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December 1961

Photosensitization to Coal Tar: A Cause of Psoriatic Erythroderma

Author Affiliations


From the Hitchcock Clinic, Department of Dermatology, Hanover, N.H.

Resident in Dermatology, Hitchcock Clinic, Hanover; at present Instructor in Clinical Dermatology, University of Vermont Medical School, Burlington (Dr. Starke); Assistant Professor of Dermatology, Dartmouth Medical School, and Head of Department of Dermatology, Hitchcock Clinic (Dr. Jillson).

Arch Dermatol. 1961;84(6):935-936. doi:10.1001/archderm.1961.01580180051007

Erythroderma is a rare and dramatic complication of psoriasis. It can be precipitated by infection, pregnancy, systemic administration of arsenic, antimalarials, and corticosteroids, as well as topical medicaments.1-3 The purpose of this paper is to report a case of psoriatic erythroderma as a complication of allergic contact dermatitis to coal tar, in which the relationship of sunlight to this condition is shown by photoskin tests.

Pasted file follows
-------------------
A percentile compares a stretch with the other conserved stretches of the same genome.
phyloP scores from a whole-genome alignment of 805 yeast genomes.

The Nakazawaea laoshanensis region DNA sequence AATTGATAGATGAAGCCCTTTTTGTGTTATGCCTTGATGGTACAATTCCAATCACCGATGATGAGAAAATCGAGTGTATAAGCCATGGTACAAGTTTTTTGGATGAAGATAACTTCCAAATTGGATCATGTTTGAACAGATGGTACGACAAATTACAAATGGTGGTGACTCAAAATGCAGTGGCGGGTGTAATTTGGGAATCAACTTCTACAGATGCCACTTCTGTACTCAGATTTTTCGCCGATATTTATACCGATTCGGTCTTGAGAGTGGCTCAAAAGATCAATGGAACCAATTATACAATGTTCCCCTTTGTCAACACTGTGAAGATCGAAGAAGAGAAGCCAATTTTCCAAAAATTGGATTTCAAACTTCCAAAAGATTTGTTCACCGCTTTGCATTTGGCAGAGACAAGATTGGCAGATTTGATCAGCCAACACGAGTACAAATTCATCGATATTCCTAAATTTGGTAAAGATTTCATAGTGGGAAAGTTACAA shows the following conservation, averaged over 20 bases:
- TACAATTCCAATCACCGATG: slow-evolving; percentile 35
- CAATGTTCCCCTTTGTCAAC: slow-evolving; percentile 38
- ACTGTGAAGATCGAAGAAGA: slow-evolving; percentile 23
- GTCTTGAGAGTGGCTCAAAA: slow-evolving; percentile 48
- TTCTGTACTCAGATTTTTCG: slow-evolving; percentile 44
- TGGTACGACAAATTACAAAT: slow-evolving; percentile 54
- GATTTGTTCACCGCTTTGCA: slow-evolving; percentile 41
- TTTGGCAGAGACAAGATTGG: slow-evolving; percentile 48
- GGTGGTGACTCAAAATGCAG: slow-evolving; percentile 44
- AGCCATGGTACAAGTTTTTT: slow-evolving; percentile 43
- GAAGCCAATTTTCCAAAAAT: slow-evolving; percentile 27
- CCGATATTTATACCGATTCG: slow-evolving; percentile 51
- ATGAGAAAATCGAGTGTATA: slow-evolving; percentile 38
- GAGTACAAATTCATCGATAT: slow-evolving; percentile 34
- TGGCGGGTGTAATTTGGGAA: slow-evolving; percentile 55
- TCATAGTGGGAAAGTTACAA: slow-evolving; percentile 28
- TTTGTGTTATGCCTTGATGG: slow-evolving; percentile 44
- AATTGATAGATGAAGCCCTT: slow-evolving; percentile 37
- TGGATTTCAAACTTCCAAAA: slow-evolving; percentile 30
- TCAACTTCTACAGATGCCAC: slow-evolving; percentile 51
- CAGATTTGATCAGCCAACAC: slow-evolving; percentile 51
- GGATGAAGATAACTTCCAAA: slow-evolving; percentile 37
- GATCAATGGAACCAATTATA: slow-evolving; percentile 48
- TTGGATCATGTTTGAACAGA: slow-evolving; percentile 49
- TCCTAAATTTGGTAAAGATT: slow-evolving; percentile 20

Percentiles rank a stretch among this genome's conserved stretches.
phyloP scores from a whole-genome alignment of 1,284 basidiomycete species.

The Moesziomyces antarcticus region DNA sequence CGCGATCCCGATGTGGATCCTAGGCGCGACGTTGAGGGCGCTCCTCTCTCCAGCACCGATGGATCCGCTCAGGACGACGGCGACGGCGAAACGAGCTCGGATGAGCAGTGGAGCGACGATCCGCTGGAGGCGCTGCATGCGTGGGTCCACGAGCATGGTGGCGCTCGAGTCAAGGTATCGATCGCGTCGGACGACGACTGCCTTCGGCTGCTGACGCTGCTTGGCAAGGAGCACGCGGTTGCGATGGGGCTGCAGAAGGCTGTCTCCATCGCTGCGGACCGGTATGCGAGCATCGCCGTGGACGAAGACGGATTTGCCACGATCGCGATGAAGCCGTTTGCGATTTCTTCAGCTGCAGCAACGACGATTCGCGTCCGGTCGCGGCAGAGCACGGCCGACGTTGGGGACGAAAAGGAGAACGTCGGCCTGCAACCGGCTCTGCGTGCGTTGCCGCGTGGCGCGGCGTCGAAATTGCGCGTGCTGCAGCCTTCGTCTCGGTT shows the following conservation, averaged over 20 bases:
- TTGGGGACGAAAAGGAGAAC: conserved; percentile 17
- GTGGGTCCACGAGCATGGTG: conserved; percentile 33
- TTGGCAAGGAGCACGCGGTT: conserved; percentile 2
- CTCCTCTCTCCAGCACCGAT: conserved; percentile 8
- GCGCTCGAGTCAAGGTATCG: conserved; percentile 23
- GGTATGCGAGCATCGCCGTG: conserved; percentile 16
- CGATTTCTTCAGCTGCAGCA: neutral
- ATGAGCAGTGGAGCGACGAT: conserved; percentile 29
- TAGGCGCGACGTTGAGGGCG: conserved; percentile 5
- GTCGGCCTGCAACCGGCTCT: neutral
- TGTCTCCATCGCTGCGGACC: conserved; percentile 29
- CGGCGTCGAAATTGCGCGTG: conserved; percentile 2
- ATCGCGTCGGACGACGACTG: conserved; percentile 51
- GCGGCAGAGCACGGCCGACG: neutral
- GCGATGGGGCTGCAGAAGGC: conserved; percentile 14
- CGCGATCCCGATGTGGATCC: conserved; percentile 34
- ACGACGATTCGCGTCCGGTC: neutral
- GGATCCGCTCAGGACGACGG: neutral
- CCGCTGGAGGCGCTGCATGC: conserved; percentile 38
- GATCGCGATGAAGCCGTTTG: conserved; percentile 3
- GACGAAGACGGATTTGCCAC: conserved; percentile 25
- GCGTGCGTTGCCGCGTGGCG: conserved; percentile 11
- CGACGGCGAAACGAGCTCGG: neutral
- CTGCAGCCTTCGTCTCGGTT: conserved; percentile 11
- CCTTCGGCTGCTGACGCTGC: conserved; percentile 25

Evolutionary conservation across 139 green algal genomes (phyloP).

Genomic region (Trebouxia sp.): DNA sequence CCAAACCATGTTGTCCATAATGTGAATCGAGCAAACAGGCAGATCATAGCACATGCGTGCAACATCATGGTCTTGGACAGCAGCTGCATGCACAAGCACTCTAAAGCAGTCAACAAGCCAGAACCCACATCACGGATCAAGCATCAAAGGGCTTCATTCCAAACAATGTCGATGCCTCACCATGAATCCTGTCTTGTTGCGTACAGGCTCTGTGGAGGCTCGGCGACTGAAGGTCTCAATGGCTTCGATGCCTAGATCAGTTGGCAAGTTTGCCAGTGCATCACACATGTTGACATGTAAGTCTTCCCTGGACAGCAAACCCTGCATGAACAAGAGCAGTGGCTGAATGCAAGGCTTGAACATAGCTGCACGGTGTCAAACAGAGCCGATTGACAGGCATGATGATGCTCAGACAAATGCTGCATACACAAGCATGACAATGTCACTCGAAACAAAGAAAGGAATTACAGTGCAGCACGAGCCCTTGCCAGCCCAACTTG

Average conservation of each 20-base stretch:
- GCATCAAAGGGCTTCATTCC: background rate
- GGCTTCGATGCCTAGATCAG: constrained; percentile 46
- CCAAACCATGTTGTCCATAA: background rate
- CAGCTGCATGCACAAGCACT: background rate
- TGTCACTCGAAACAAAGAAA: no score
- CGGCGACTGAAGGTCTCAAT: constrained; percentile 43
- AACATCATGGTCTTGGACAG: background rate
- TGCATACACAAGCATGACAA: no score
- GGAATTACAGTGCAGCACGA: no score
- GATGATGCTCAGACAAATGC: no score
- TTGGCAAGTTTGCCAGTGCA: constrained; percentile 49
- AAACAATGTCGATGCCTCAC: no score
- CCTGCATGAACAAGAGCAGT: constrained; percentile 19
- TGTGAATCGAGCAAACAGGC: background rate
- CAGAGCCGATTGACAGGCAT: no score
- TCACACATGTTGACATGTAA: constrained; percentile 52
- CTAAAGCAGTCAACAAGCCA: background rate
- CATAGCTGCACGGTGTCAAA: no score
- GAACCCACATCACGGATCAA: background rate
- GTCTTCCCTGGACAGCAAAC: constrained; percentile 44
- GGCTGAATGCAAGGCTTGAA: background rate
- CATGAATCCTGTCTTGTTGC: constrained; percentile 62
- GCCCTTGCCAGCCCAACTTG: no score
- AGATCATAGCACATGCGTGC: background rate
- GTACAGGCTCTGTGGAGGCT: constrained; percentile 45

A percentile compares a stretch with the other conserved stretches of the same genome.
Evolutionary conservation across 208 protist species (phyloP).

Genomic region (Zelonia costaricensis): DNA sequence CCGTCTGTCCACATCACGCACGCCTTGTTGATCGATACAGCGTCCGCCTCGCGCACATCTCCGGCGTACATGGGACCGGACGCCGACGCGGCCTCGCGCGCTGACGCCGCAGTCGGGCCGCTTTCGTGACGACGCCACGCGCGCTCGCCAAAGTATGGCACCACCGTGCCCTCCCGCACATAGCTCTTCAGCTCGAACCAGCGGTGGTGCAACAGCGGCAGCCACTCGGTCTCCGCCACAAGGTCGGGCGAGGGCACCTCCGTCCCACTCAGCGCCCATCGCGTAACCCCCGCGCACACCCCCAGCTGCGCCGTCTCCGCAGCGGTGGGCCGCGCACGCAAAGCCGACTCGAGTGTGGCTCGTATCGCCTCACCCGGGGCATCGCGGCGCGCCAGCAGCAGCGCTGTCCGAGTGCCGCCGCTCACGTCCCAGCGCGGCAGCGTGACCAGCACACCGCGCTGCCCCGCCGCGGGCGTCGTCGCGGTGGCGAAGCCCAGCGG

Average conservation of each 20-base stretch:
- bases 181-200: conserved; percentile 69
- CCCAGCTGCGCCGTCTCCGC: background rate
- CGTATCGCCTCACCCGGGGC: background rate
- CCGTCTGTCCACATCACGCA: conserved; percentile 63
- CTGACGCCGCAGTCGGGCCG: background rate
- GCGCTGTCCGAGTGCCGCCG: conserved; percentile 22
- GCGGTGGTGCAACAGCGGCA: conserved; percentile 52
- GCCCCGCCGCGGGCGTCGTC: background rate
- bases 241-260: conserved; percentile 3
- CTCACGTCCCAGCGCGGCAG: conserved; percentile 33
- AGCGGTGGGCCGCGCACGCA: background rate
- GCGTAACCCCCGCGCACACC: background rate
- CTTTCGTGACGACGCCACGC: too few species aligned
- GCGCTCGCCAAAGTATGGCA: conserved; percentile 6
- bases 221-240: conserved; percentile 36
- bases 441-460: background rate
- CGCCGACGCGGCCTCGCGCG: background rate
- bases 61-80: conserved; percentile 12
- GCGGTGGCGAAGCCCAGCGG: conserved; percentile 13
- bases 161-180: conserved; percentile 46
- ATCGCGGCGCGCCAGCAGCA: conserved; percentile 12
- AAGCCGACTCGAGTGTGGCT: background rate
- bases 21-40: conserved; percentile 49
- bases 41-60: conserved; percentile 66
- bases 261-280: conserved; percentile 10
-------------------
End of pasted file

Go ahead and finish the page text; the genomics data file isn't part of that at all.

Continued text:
Report of Cases  A 37-year-old truck driver with a 20-year history of chronic psoriasis was admitted in January, 1960, to the hospital for the Goeckermann regimen, consisting of coal tar, baths, and ultraviolet light. He had been treated previously with coal tar on numerous occasions without any adverse effects. On the second day of therapy, after having received 2 minutes of hot quartz ultraviolet light to the entire body, he developed an acute erythema, identical to a first degree sunburn, which rapidly developed into